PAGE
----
Talking Drums

The West African News Magazine

The Dream versus the Reality Self Reliant Development in Sub-Saharan Africa (Part I)

Kodwo Mbir Bullard

Can Africa ever be self reliant? The theory has been bandied about for quite some time and Africa's economic problems blamed on the lack of it. In this article the writer examines the record of self reliance and how successful it has been.
There is not one country in Sub-Saharan Africa that does not aspire to achieving Self-Reliance in the very near or distant future. This objective is emblazoned in one national development plan after another. So attractive has this objective been that several international conferences, seminars and workshops have been held on the theme during the past two decades or so.

There is no doubt that if national development were a function of the frequency of conferences or the incidence of sloganeering on Self-Reliance, no Sub-Saharan African country today would be underdeveloped and certainly Tanzania, which helped popularize the concept in post-colonial Africa from the early 1960s, would be one of the most advanced and industrialized countries in the world today.

It is argued that Self-Reliance for neo- colonial mini-economies such as we have in Sub-Saharan Africa, though a noble objective, is nonetheless sheer wishful thinking and a misguided ideal. To preach it is to display an ignorance of both economic history and the realities of the modern global division of labour, ie. the internationalization of modern national economies.

The objective of this article is a limited one. It is firstly to define the term Self- Reliance, and secondly to examine the record on how successful those countries have been that have tried to operationalize the concept in the real world. Then lastly I will offer some suggestions regarding what it is that Sub-Saharan African countries today should be emphasizing in their development policies and pro- grammes if they are to escape the rut of underdevelopment that now engulfs them. DEFINITIONS What does Self-Reliant Development mean?

Within the African context, the one name that has been associated the most with Self- Reliance is Julius Nyerere, until last November the President of Tanzania. We shall use his definition as a point of departure. In Part Three of the Arusha Declaration of 1967 which deals with the policy of Self-Reliance, Nyerere defines Self-Reliance in the following terms:
"TANU believes that everybody who loves his nation has a duty to serve it by cooperating with his fellows in building the country for the benefit of all of the people of Tanzania. In order to maintain our independence and our people's freedom we ought to be self-reliant in every way possible and avoid depending upon other countries for assistance. If every individual is self- reliant the ten-house cell will be self- reliant; if all the cells are self-reliant the whole ward will be self-reliant; and if the wards are self-reliant the District will be self-reliant. If the Districts are self-reliant then the Region is self- reliant, and if the Regions are self- reliant, then the whole nation is self- reliant and this is our aim."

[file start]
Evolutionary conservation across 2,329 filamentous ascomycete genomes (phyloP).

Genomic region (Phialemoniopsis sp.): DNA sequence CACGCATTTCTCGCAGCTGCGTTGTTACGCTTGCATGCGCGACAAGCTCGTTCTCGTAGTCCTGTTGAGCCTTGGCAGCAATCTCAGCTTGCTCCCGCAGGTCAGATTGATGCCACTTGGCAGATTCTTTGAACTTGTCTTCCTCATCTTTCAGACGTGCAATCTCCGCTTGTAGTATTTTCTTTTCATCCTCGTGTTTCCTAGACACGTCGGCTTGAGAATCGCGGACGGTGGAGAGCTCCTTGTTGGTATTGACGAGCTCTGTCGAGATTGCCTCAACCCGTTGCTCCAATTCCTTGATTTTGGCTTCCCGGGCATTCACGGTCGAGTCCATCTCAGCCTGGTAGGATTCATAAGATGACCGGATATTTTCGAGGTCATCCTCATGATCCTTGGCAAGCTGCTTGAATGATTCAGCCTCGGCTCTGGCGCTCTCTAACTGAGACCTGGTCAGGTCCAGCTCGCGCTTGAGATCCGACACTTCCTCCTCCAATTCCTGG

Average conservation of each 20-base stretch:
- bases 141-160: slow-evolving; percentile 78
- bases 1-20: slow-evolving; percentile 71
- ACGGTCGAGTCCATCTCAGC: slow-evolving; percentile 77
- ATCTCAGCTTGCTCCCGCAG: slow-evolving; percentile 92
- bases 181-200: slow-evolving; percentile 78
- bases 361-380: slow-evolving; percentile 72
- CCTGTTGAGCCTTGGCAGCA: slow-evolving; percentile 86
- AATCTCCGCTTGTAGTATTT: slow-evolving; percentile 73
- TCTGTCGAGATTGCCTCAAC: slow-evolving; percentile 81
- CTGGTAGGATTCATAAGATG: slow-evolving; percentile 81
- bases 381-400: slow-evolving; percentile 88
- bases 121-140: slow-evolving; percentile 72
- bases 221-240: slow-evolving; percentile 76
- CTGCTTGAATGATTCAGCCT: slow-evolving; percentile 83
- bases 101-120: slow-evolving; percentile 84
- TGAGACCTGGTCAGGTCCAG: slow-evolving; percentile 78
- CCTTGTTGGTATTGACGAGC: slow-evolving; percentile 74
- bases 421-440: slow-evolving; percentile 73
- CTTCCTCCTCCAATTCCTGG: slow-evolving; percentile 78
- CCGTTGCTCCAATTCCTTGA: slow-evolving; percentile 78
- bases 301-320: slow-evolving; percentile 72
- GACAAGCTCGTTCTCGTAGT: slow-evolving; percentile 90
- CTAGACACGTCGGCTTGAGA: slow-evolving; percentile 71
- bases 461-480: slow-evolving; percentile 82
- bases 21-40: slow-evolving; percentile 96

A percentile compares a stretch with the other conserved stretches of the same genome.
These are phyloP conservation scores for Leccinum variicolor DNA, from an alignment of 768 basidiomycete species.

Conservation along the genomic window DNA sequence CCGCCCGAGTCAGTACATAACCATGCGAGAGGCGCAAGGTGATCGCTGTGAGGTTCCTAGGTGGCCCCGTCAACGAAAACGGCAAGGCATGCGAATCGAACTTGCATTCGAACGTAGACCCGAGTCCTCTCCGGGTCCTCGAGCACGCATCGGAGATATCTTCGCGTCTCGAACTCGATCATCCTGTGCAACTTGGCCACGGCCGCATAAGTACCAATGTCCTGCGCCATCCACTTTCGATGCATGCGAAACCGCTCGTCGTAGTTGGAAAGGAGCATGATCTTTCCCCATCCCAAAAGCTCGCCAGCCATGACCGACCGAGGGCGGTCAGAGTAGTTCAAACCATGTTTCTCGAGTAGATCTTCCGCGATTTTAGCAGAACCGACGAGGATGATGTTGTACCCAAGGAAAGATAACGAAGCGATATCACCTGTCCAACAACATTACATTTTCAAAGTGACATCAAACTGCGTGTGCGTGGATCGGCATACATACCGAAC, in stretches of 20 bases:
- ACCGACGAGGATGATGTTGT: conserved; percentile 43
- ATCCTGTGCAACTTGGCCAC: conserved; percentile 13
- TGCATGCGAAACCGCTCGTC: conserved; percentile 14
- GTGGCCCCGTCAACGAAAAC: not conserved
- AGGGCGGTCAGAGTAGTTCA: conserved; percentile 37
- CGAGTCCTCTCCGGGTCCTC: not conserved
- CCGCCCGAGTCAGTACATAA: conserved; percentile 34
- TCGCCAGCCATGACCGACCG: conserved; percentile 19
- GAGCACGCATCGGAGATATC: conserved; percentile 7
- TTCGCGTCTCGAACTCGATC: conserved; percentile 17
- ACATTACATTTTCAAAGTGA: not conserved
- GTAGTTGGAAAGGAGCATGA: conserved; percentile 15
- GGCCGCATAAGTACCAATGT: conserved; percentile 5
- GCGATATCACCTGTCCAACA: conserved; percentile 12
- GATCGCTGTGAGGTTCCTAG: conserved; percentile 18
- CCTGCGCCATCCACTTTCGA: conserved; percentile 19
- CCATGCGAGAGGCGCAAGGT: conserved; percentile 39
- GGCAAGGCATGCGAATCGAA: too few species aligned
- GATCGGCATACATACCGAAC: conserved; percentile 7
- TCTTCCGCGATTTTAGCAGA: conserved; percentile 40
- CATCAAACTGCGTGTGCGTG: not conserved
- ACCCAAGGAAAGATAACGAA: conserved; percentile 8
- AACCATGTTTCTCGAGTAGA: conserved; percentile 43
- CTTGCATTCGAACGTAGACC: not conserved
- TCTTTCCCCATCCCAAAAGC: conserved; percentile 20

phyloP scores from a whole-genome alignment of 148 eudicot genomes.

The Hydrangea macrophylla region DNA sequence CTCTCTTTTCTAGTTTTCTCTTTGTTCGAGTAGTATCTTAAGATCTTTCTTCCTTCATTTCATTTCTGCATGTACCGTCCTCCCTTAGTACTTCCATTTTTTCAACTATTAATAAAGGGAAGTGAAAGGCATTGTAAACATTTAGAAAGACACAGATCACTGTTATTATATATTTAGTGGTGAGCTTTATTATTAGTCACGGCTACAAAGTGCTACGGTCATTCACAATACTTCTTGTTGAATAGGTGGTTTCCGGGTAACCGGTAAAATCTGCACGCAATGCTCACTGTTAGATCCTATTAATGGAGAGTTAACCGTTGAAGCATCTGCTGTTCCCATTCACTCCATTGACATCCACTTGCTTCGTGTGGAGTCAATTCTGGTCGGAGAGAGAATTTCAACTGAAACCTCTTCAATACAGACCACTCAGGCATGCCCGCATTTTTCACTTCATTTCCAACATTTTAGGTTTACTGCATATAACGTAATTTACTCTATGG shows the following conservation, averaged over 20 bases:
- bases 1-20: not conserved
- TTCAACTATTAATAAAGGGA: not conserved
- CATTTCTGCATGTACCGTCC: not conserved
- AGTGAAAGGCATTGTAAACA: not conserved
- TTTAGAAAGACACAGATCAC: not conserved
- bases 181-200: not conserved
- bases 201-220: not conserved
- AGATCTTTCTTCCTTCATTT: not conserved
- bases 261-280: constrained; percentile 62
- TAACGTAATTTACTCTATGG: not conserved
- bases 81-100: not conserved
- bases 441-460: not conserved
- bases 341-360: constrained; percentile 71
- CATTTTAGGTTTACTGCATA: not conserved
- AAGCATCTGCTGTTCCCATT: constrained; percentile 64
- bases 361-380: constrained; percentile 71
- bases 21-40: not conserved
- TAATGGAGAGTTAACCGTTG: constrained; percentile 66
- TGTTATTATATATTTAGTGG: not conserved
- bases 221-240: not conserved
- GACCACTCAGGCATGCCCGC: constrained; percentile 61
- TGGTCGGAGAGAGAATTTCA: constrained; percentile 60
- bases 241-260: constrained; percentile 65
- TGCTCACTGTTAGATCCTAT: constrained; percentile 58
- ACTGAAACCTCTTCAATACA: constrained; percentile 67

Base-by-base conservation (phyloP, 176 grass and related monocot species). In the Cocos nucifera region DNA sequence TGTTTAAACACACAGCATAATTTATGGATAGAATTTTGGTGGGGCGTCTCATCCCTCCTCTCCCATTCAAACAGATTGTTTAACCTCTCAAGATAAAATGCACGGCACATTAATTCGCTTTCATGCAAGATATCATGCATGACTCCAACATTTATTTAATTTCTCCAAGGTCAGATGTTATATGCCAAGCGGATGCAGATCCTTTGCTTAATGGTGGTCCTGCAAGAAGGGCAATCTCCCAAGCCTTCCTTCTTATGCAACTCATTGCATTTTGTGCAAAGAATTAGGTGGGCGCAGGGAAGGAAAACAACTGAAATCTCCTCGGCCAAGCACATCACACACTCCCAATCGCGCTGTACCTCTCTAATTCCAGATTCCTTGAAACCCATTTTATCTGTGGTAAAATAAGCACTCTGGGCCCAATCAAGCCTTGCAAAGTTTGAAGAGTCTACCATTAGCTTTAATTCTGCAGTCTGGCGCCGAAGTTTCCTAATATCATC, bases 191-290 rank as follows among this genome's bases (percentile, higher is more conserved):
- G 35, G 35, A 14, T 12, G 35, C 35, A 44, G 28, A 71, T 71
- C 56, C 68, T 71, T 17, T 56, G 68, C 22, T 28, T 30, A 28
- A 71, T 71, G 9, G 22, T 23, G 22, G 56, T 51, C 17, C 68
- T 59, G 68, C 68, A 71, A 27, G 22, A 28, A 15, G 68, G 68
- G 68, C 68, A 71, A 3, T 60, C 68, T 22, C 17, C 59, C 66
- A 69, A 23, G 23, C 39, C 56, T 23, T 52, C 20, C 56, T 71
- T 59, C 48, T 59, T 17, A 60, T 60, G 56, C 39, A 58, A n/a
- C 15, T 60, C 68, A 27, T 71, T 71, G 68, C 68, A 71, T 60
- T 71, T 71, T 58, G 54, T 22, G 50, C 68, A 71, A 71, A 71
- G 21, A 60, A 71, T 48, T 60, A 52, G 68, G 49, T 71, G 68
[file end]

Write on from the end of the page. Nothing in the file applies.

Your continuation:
This is quoted from Julius Nyerere's Ujamaa: Essays on Socialism, published in 1968.
In essence therefore, a self-reliant economy may have the following characteristics: its structures of production are geared towards meeting domestic demand and needs. The means of production ie. machinery, equipment and plant etc.

As one commentator described it, Self-Reliance was a call to Tanzanians to concentrate their energies and efforts upon what they can do with their own resources. Nyerere did not rule out foreign aid, far from it, but he wanted it to be regarded as supplementary to a national development effort. It was a call for self-respect.

Over the years this theme has been echoed and resounded by many. One of the advocates of Self-Reliance during the past decade has been Dr Adebayo Adedeji, the Executive Secretary of the Economic Commission for Africa.

In an address to the Fourth Meeting of the Conference of Ministers and Thirteenth Session of the Economic Commission at Kinshasa in February 1977, Adebayo is quoted as saying, inter alia, that it is imperative that African states should reformulate their policies and economic strategies and instruments with a view to promoting national and collective self- reliance. He went on to define Self- Reliance as not more of the same ie. not more foreign finance, technology, skills and exchange - but rather a fundamental reassessment of all external linkages.

Instead of the criteria for development being externally and internationally defined, they would be based on internal needs. Such a break would be designed to maximise internal exchanges and national autonomy and to overcome externally oriented growth and local disarticulation.

In essence therefore, a self-reliant economy may have the following characteristics: its structures of production are geared towards meeting domestic demand and needs. The means of production ie. machinery, equipment and plant etc. are produced locally, as far as possible. There are no external 'leaks' that drain the national economy unnecessarily.